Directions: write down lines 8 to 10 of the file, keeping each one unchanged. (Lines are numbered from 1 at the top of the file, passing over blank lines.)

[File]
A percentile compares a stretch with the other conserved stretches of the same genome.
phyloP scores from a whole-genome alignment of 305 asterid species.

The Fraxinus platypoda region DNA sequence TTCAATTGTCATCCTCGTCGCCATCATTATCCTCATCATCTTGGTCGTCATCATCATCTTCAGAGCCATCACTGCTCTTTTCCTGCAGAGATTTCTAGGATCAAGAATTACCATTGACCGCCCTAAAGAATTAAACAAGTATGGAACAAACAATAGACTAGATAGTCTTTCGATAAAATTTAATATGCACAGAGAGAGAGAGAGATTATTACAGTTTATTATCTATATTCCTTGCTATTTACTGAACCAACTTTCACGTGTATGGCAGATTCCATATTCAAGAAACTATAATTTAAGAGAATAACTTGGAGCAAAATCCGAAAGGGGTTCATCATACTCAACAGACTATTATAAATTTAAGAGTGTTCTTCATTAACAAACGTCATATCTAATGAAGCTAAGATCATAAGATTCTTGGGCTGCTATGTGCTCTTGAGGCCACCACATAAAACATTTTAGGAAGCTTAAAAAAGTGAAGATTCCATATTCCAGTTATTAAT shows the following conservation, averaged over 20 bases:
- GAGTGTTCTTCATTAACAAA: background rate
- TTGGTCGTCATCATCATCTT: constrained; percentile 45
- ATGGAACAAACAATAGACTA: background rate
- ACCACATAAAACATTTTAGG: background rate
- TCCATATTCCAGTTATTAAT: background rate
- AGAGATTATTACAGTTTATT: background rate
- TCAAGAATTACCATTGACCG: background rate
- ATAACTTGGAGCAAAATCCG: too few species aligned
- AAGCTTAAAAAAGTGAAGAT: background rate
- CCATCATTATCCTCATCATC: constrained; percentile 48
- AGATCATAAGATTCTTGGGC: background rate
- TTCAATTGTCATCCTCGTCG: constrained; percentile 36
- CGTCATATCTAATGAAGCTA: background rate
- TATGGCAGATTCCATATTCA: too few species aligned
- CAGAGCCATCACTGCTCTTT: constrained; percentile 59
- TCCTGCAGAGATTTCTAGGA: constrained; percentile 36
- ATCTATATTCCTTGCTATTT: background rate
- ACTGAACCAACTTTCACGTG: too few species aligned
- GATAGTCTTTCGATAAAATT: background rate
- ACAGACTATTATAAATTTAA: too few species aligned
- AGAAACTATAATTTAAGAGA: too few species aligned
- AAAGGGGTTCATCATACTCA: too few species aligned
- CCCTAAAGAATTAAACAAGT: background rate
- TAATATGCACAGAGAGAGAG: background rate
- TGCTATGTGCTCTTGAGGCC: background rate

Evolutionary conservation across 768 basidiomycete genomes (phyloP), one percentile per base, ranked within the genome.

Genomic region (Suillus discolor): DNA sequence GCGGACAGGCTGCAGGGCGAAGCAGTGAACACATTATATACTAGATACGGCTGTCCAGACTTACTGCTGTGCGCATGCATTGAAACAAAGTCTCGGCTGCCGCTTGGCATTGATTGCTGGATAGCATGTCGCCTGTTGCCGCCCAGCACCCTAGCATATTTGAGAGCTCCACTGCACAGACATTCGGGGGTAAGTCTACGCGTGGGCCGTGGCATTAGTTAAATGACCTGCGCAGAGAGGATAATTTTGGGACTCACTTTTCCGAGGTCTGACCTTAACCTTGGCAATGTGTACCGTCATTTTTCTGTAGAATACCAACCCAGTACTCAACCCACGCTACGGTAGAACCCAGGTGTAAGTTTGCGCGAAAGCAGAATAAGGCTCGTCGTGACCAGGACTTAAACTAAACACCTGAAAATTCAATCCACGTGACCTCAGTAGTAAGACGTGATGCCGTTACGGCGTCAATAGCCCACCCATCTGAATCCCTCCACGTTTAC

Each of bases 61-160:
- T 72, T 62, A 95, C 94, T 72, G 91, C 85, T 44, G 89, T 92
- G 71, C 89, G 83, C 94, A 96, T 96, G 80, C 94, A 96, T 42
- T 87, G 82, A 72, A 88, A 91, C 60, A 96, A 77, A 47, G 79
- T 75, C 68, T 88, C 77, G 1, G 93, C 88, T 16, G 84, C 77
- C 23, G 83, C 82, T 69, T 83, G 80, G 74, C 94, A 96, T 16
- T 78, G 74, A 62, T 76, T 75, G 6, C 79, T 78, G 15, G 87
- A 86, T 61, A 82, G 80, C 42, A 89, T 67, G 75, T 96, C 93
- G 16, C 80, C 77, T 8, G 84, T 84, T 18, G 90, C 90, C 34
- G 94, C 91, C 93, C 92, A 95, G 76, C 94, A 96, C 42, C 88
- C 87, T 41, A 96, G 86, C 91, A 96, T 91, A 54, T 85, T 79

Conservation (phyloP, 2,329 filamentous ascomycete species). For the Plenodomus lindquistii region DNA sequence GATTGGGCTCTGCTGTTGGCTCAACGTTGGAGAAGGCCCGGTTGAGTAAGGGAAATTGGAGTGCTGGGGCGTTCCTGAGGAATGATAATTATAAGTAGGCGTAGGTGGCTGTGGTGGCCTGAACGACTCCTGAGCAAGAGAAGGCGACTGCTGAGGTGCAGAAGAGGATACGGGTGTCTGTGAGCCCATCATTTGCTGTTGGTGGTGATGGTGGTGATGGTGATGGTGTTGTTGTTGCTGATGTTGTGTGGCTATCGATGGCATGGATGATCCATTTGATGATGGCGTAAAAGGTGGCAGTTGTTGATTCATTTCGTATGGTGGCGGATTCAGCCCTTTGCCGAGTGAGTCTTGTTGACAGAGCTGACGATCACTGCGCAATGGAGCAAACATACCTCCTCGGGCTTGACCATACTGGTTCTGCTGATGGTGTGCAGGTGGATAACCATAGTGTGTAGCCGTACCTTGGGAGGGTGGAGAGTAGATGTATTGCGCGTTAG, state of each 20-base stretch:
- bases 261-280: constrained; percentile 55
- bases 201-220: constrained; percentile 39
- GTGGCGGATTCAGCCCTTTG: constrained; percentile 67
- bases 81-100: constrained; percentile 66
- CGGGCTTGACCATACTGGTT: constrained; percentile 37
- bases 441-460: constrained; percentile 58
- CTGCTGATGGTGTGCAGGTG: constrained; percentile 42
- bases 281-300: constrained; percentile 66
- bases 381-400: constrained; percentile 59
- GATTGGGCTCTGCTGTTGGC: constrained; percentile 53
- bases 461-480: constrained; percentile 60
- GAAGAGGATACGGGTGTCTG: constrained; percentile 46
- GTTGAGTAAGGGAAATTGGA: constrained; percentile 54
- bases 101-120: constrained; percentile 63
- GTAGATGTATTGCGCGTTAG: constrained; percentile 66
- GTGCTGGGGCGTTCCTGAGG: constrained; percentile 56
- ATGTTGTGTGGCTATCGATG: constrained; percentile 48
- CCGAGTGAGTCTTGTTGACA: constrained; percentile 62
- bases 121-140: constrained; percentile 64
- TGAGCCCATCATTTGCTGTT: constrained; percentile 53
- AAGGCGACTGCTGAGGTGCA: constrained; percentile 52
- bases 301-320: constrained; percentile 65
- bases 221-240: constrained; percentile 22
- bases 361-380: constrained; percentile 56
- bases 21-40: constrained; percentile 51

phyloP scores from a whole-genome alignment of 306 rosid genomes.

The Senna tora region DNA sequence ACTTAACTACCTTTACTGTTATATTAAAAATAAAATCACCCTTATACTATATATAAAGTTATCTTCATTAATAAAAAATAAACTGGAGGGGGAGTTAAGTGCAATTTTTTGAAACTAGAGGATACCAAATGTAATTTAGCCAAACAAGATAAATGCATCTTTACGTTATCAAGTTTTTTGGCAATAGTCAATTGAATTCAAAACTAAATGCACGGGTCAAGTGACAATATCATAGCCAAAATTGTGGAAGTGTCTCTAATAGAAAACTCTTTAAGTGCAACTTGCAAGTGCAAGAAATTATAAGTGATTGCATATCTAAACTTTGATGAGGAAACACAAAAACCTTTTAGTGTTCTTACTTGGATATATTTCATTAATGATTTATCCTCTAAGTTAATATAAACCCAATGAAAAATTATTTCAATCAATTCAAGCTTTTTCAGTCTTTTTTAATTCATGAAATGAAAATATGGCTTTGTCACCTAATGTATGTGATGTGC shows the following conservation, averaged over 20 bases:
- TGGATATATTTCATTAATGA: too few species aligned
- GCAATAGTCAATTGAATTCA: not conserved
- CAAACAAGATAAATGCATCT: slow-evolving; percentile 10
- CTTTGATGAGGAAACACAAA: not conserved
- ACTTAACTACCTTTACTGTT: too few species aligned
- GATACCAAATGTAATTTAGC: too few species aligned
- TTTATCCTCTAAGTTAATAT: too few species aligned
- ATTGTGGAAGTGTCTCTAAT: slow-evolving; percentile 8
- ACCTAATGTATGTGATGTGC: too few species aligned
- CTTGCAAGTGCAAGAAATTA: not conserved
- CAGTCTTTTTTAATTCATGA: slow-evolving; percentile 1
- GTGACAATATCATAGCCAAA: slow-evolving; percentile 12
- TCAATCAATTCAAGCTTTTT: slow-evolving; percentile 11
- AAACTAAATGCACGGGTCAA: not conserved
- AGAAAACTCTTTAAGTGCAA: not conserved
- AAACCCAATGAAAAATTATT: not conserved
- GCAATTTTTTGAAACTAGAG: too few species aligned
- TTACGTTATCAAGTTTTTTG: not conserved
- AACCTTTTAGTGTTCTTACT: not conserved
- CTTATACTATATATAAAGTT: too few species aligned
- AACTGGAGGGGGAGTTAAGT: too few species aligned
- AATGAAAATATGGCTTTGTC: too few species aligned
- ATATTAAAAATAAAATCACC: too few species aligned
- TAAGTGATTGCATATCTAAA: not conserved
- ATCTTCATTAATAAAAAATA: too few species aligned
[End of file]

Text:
- TCCATATTCCAGTTATTAAT: background rate
- AGAGATTATTACAGTTTATT: background rate
- TCAAGAATTACCATTGACCG: background rate